horsepower indirectly but accurately measures the power of engines (don’t look in the engine for the horses). As Churchland (1979) has pointed out, physicsalready has hundreds of well-understood measure predicates, such as
x hasweight-in-grams n
x is moving up at n meters per second
, which describe a physical property of x by relating it to a
. Statements that attribute beliefsusing the standard
x believes that p
, describe x’sinternal state by relating it to a
, another kind of useful abstraction,systematized in logic, not arithmetic. We need beliefs anyway for the rest of social science, which is almost entirely conducted in terms of the intentionalstance, so this is a conservative exploitation of already quite well-behaved andwell-understood methods.A catalogue of beliefs about experience is not the same as a catalogue of expe-riences themselves, and it has been objected (Levine, 1994) that ‘consciousexperiencesthemselves,notmerelyourverbaljudgmentsaboutthem,arethepri-mary data to which a theory must answer’. But how, in advance of theory, couldwe catalogue the experiences themselves? We can see the problem most clearlyin terms of a nesting of proximal sources that are presupposed as we work our way up from raw data to heterophenomenological worlds:(a) ‘conscious experiences themselves’(b) beliefs about these experiences(c) ‘verbal judgments’ expressing those beliefs(d) utterances of one sort or another What are the ‘primary data’? For heterophenomenologists, the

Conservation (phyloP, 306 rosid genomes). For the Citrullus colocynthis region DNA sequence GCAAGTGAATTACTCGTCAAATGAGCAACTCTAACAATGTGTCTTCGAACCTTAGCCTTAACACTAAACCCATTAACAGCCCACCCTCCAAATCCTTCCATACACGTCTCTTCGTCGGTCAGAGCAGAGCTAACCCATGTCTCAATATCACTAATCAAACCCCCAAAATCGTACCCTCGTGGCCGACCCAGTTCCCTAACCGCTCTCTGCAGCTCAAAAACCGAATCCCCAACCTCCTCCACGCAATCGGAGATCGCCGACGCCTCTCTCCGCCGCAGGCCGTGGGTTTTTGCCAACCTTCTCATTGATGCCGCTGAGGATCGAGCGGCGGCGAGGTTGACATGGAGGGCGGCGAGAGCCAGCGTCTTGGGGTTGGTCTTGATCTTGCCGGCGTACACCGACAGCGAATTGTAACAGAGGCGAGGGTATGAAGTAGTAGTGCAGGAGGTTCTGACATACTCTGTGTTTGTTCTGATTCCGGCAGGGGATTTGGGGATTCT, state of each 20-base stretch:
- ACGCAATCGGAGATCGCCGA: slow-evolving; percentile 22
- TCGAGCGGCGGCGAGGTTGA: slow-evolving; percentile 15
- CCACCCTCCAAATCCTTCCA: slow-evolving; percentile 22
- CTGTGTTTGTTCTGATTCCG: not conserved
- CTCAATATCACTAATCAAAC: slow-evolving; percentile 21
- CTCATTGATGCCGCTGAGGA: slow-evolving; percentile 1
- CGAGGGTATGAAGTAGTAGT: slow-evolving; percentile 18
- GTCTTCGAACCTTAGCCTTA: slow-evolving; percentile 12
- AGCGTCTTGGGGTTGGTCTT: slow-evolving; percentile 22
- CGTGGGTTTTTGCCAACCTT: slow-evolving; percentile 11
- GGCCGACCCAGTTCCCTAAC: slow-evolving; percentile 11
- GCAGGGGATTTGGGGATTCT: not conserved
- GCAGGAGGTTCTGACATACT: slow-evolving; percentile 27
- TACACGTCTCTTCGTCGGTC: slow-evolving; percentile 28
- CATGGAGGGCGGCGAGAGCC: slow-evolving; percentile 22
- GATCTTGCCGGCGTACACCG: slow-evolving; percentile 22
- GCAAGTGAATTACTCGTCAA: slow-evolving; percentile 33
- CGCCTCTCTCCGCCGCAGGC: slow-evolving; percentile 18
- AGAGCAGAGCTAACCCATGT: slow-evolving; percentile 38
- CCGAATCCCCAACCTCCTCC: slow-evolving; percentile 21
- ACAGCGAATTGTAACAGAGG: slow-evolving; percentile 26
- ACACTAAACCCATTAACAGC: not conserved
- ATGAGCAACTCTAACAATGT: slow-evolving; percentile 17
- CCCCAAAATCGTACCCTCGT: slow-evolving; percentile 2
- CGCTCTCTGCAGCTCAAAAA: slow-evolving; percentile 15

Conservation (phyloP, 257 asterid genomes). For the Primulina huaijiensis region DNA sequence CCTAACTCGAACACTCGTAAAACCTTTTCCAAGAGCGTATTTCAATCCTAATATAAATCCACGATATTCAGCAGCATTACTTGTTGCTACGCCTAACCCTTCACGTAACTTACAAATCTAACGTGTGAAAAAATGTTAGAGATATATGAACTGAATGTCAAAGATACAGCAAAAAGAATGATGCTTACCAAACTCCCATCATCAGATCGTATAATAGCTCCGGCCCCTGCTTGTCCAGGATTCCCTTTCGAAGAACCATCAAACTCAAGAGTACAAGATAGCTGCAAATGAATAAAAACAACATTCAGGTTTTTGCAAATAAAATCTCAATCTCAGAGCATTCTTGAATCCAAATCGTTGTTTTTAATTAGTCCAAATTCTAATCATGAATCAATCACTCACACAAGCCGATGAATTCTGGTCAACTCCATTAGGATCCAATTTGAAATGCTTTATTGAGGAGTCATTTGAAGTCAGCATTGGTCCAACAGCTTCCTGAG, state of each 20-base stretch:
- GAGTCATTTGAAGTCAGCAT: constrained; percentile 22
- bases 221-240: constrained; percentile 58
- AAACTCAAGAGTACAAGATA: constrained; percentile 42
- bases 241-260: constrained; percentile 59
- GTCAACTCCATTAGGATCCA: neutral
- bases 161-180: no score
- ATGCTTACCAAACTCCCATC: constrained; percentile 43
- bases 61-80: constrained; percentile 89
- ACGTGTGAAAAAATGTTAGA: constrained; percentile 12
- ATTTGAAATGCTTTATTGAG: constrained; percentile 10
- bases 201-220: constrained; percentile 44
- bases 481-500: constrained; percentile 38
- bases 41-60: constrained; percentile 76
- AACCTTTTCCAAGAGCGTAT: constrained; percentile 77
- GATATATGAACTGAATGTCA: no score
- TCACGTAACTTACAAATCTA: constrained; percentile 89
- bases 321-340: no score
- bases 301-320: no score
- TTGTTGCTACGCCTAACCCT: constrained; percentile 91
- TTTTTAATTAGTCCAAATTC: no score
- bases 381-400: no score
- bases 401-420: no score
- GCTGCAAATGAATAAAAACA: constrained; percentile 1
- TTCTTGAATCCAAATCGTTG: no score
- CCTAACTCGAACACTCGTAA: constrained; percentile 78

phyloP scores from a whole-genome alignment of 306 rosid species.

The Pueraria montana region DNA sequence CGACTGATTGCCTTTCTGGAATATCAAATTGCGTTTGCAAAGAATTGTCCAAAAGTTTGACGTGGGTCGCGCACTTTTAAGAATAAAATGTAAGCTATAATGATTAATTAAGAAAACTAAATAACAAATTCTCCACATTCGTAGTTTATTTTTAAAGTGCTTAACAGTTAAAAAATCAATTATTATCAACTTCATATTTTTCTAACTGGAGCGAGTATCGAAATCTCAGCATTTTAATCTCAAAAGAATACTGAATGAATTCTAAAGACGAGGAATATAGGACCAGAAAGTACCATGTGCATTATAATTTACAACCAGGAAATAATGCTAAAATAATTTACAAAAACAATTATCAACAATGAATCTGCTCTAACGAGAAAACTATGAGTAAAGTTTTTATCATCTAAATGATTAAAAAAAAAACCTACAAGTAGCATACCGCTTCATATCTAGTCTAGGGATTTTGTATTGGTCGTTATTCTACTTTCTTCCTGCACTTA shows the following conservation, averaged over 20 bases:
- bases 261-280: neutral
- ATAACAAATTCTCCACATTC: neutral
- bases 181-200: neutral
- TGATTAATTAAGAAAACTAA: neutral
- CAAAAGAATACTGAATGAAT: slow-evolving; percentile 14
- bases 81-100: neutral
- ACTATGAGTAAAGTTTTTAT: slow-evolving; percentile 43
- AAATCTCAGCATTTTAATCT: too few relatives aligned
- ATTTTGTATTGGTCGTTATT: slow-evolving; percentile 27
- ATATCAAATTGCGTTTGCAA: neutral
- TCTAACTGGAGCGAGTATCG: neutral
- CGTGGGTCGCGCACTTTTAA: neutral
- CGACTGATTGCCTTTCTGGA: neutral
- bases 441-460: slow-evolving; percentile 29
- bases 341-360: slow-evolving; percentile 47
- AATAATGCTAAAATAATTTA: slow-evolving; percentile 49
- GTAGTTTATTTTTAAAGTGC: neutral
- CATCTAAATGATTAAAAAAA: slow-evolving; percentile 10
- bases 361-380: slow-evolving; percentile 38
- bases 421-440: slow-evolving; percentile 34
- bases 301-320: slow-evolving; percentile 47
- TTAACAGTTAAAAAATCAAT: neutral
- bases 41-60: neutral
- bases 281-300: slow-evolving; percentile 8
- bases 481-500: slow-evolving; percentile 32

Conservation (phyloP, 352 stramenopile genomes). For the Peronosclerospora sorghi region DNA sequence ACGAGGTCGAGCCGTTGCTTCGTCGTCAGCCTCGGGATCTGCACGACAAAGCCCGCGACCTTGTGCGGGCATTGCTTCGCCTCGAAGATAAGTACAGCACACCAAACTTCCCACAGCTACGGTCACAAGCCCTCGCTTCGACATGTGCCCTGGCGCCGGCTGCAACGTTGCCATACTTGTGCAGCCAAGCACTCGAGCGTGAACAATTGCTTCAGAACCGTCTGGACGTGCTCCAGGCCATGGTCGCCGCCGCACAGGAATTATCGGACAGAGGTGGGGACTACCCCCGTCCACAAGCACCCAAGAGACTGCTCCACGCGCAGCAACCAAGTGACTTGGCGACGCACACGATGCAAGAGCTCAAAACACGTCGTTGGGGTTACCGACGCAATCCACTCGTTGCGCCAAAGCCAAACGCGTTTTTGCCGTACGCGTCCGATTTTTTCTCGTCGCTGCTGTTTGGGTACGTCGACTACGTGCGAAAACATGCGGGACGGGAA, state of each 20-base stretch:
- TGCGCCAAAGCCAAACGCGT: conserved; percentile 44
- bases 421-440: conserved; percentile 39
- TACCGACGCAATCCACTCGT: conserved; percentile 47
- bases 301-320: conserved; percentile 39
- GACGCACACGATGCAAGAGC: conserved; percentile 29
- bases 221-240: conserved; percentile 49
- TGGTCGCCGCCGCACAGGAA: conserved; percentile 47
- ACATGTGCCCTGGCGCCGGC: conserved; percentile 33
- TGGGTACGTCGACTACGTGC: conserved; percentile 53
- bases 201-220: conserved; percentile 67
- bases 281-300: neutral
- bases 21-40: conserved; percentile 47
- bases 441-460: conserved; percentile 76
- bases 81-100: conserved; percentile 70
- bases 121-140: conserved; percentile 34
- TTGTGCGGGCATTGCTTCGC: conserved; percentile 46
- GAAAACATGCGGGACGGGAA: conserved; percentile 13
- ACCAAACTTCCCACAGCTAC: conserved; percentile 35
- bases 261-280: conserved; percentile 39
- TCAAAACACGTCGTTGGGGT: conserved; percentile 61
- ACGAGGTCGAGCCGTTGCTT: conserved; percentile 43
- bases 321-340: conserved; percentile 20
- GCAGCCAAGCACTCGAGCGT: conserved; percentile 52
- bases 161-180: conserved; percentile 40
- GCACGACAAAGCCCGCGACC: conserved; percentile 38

data arethe utterances, the
uninterpreted data. But before we get to theory, we caninterpret these data, carrying us via (c) speech acts to (b) beliefs about experi-ences.
These are the primary
data, the pretheoretical data, the
quod erat explicatum
(as organized into heterophenomenological worlds), for a sci-ence of consciousness. In the quest for primary data, Levine wants to go all theway to (a) conscious experiences themselves, instead of stopping with (b) sub- jects’ beliefs about their experiences, but this is not a good idea. If (a) outruns (b) — if you have conscious experiences you don’t believe you have — those extraconscious experiences are just as inaccessible
as to the external observers.So Levine’s proposed alternative garners you no more usable data than hetero- phenomenology does. Moreover, if (b) outruns (a) — if you believe you haveconsciousexperiencesthatyoudon’tinfacthave—thenitisyourbeliefsthatweneed to explain, not the non-existent experiences! Sticking to the heteropheno-menological standard, then, and treating (b) as the maximal set of primary data,is the way to avoid any commitment to spurious data.
HETEROPHENOMENOLOGY EXPLAINED 3
Doesn’tinterpretationrequiretheory?Onlyintheminimalsenseofpresupposingthattheentityinter- pretedisanintentionalsystem,capableofmeaningfulcommunication.Thetaskofunifyingtheinter- pretationofalltheverbaljudgmentsintoaheterophenomenologicalworldisakintoreadinganovel,in contrast to reading what purports to be true history or biography. The issue of truth and evidencedoesnotarise,andhencetheinterpretationisasneutralaspossiblebetweendifferenttheoriesofwhatis actually happening in the subject.